Thales Blog

The Rise Of Hybrid Cloud Poses New Security Challenges – Are You Prepared?

August 20, 2019

Gary Marsden Gary Marsden | Cloud Services Director More About This Author >

There aren’t many sure bets in technology today, but it’s hard to see an enterprise world without the use of hybrid cloud environments. Hybrid cloud deals have dominated the market so far this year, and the uptake is only accelerating; according to Gartner around 90% of organizations will adopt hybrid infrastructure management capabilities by 2020. Many of the dominant cloud providers have made moves in the past year to ramp up their hybrid and multi-cloud offerings – another clear sign that the days of cloud computing being simply ‘the cloud’ are long gone.

Let’s take a quick step back and provide some clarity, before we proceed. These hybrid environments are created as companies move away from purely on-premise solutions, to multi-cloud provided environments – often complicated further by the need to retain some on-premise applications or capabilities. A multi-cloud strategy ultimately stems from the idea of combining the best technologies, from multiple cloud providers, in order to achieve the best possible business results.

The rise of hybrid cloud poses new security challenges

Yet, enterprises shouldn’t feel obliged to only use cloud, just because it is en vogue. Not all data can, or will, move to the cloud for good reasons – in order to retain sovereignty for regulatory compliance, for example, or due to corporate policy. It can also still come down to performance, with high-transaction applications in mind; or perhaps even an emotional one, with a business preferring ownership of data – the ‘I don’t trust the cloud’ factor.

Cloud computing offers a highly-flexible model for organizations to adopt IT services, often without much up-front investment. Despite these – and a number of other – huge gains achieved from migrating to a cloud environment, many organizations are still slow in embracing the positives due to the legacy factors outlined above – thus fuelling the rise of hybrid cloud environments.

These perceived issues – and the security challenges many organizations face when moving to the cloud – will continue to hamper the growth of cloud adoption until it is truly understood and addressed by the market as a whole. The idea of handing over critical business data to another company is undeniably daunting – and cloud customers need to be vigilant in understanding the risks of data breaches in this new evolution of cloud.

We must remember that cloud security is based on a shared responsibility model – where the provider is responsible for a secure and robust infrastructure and the enterprise is responsible for the security of its assets within the cloud. While the security of most cloud platforms is strong, deploying consistent and effective security controls for data flowing between different cloud and on-premise systems can be quite challenging due to proprietary APIs and tools. This can lead to profound gaps around visibility, control and auditability.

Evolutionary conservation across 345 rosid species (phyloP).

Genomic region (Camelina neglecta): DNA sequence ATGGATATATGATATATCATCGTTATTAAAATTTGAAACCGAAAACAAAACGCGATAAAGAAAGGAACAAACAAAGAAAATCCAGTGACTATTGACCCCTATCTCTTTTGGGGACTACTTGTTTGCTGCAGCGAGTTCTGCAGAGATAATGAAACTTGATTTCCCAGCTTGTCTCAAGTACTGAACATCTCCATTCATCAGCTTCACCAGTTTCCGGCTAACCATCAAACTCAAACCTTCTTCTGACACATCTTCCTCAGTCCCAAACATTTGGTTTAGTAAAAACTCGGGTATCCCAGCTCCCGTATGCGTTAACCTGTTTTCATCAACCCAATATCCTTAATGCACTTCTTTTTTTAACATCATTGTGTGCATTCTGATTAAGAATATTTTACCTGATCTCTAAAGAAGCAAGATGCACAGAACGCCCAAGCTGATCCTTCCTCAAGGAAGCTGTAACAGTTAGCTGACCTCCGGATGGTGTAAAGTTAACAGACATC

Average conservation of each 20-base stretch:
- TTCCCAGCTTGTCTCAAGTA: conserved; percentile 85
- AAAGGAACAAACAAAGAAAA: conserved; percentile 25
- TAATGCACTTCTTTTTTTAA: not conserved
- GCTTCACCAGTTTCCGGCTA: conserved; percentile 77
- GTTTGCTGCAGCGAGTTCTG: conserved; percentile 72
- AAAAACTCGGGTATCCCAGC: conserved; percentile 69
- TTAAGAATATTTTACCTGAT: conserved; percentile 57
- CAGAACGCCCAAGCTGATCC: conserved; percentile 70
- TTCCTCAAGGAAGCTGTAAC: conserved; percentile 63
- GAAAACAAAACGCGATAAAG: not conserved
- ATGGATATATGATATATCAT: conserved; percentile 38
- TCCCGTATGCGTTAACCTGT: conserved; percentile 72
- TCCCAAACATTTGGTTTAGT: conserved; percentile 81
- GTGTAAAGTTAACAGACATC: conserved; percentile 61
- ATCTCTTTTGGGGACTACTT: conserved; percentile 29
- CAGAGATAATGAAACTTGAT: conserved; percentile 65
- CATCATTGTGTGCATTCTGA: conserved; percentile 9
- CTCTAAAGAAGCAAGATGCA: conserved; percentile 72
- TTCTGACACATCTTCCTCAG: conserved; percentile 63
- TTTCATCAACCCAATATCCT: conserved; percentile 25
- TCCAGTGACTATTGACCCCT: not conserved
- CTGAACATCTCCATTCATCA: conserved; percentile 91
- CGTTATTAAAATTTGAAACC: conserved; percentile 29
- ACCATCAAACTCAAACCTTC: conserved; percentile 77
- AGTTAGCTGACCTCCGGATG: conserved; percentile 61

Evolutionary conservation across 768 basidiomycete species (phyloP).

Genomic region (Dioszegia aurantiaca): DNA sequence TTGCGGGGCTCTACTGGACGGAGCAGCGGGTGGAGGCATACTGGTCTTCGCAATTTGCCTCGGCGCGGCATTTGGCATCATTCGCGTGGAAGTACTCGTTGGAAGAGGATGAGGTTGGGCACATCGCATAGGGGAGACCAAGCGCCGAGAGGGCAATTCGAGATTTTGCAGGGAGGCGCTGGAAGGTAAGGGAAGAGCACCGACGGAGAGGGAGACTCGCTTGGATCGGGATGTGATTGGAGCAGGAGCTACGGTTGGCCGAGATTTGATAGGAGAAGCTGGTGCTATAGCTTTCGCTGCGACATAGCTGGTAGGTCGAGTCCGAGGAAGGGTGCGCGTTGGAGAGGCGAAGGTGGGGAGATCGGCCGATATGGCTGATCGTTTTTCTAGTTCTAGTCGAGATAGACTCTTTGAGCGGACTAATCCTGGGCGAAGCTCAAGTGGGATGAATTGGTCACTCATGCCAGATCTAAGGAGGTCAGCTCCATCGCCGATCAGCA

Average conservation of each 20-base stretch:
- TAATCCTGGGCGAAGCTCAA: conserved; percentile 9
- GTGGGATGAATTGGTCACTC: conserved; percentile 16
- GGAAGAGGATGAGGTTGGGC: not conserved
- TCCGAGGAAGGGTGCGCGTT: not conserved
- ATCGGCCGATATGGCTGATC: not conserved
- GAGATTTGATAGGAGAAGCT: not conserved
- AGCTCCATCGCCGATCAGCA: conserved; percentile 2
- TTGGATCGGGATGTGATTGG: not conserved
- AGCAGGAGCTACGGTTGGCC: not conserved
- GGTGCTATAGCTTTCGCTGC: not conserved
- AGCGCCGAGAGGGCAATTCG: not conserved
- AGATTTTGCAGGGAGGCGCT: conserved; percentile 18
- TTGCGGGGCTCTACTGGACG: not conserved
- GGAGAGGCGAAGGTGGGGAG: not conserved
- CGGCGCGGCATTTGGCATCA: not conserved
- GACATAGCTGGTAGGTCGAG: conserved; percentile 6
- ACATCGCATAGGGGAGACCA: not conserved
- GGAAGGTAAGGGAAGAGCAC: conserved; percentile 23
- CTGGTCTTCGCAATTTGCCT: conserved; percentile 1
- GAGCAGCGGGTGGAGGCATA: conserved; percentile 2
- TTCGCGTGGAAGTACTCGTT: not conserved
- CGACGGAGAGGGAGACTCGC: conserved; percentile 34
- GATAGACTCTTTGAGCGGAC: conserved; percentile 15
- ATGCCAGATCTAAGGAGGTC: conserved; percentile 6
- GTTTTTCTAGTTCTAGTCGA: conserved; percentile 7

So where do we stand with some of these hybrid cloud security challenges, and what are the considerations and strategies businesses should be thinking about?

The lay of the land

With some exceptions, consumers of cloud services have accepted this shared responsibility model and moved beyond asking the basic question of whether cloud services are safe, or if they can implement governance and regulatory controls over systems. Now the bigger question of how to secure systems and data, is what organizations are trying to decipher.

Given the scale and complexity of corporate IT provisions and policies, the variety of application services they must now integrate with, and the lack of unified tools to securely share or migrate data in hybrid environments, developing a security strategy for cloud services is a complex task. Effective data security and compliance in a hybrid world requires you to take a systematic and holistic approach to security

Encryption is key

Beyond managing risk through data governance, firms should ultimately strive to exercise control over all data stored within cloud resources. That is why we typically advise businesses to use a combination of Bring Your Own Encryption (BYOE) and centralized key management, to secure data with maximum control, visibility and portability. This gives you the flexibility to deploy the right solutions to protect data where it matters the most, without giving up control of your keys to your cloud providers.

In order to leverage the benefits of a hybrid cloud environment, organizations must also ensure that they have the ability to not only secure the data but also independently audit and prove compliance to a range of regulatory mandates. This means it’s important to plan for agility and portability – so that if the business priorities change, you can securely share or migrate your data between on-premise and public cloud environments with minimal additional effort.

And of course, it is critical to ensure that the correct people have access to the right data, with tools such as access management and two factor authentication (2FA) implemented to manage it all securely. As we approach near-ubiquity of hybrid cloud, having the right access controls in place – underpinned by first-class encryption and key management – will help enterprises make the most of this new IT reality, without compromising on data security.

To find out more about these capabilities, please download our Hybrid Cloud Data Security Control solution brief.